Best,

Steven Lasky
New York
www.museumoffamilyhistory.com
steve@museumoffamilyhistory.com


Latvia SIG #Latvia Complete "Churbn Lettland" book, English translation, now available #latvia

steve725@...
 

Greetings,

Re "The Jews of Latvia/Churbn Lettland: The Destruction of the Jews of
Latvia" book written by survivor Max Kaufmann in 1947:
All but a very small portion of the English translation of this book is now
online at the Museum. The full edition should be online within the week. You
can read it now at www.museumoffamilyhistory.com/mfh-churbn-lettland.htm .
Simply click on the word “here” on the page to arrive at the book's Table of
Contents. Please note that many of the exhibition’s URLs have changed, so
please use the links in the new Table of Contents page to arrive at the page
or section you wish to read.
Please note that mention is made of transports of Jews >from Kovno and Vilna
are mentioned in the book.
If you haven't already, please visit "The Jews of Latvia" at
www.museumoffamilyhistory.com/mfh-latvia.htm .


Best,

Steven Lasky
New York
www.museumoffamilyhistory.com
steve@museumoffamilyhistory.com


Re: Contact information of distant relative #general

Dana Krug
 

Thanks to all of my fellow JewishGeners who responded to this and helped me
find my relative. I have found the Bobbi Singer I was seeking. She lives in
Seattle, WA now and I spoke to her this afternoon. Thanks to all of your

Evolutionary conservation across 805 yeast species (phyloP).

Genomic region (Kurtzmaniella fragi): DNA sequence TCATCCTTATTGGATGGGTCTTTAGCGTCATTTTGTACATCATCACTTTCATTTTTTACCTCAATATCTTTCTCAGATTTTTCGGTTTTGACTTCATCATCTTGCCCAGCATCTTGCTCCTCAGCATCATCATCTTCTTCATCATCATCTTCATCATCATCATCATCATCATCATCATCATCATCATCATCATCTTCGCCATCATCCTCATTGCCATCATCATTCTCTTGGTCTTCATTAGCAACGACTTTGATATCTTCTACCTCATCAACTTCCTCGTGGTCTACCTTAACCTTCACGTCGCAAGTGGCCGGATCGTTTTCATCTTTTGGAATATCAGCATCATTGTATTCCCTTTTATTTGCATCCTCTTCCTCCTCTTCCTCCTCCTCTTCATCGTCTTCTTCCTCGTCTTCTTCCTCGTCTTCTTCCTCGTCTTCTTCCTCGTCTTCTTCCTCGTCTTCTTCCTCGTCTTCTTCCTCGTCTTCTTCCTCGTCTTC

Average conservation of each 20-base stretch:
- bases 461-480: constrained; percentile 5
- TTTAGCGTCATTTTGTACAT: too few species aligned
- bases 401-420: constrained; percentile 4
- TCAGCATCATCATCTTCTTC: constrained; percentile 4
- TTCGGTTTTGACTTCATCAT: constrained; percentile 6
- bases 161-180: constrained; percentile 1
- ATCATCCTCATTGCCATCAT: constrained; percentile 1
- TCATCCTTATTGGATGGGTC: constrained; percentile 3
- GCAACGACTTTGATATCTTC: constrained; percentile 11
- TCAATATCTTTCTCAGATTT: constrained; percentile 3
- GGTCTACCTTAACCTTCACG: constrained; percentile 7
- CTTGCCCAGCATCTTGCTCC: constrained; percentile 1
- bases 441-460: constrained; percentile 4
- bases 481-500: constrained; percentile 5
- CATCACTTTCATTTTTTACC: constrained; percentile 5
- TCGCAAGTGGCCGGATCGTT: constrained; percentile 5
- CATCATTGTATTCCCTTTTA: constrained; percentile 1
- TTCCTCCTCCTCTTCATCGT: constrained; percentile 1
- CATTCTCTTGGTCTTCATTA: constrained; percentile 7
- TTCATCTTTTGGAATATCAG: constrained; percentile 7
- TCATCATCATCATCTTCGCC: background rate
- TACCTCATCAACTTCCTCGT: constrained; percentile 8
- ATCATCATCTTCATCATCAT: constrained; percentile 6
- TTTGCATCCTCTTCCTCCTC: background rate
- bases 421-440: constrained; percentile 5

help!

Dana Krug


JewishGen Discussion Group #JewishGen RE: Contact information of distant relative #general

Dana Krug
 

Thanks to all of my fellow JewishGeners who responded to this and helped me
find my relative. I have found the Bobbi Singer I was seeking. She lives in
Seattle, WA now and I spoke to her this afternoon. Thanks to all of your
help!

Dana Krug


Re: Scout camps for NYC in the 1920s #general

Walter Greenspan
 

Mark Shofron, if you haven't already done so, you might want to see if the
National Scouting Museum could be of some help:

National Scouting Museum
Boy Scouts of America, S505
1329 West Walnut Hill Lane
Irving, TX 75038

800-303-3047
972-580-2100

http://www.bsamuseum.org/

Contact form:
http://www.bsamuseum.org/contact/index.html

I hope this information is useful or, at least, interesting.

Regards,

Walter Greenspan
Great Falls, MT & Jericho, NY


Warsaw Cemetery data #general

Peter Lebensold
 

A month or so back, I enquired about what additional information
might be available >from Mr. Szpilman regarding the data - indexed
by him - that appears on JRI-Poland.

I have thanked personally each of those who were kind enough to
respond.

But I thought "the group" might like to know that two of those
who responded to my query directed me to
http://www.cemetery.jewish.org.pl/ , which appears to be a
privately-funded alternative approach. In my specific case, while
there are 22 Lebensolds currently listed in the data >from Mr.
Szpilman that apears on the JRI-Poland website, I found * 27 * at
the alternative site, often with additional data (usually names of
parents and spouses) immediately available. On the other hand, at
first glance it would appear that at least 3 of the 22 names at
JRI-Poland are not currently duplicated in the data at
http://www.cemetery.jewish.org.pl . Rich pickings nonetheless!

I assume both Mr. Szpilman - who has done marvelous work on our
behalf for years - and this "alternative" group are indexing the
same cemetery, the same gravestones, and I have no idea what the
nature of the relationship between them may be.

Peter Lebensold
Toronto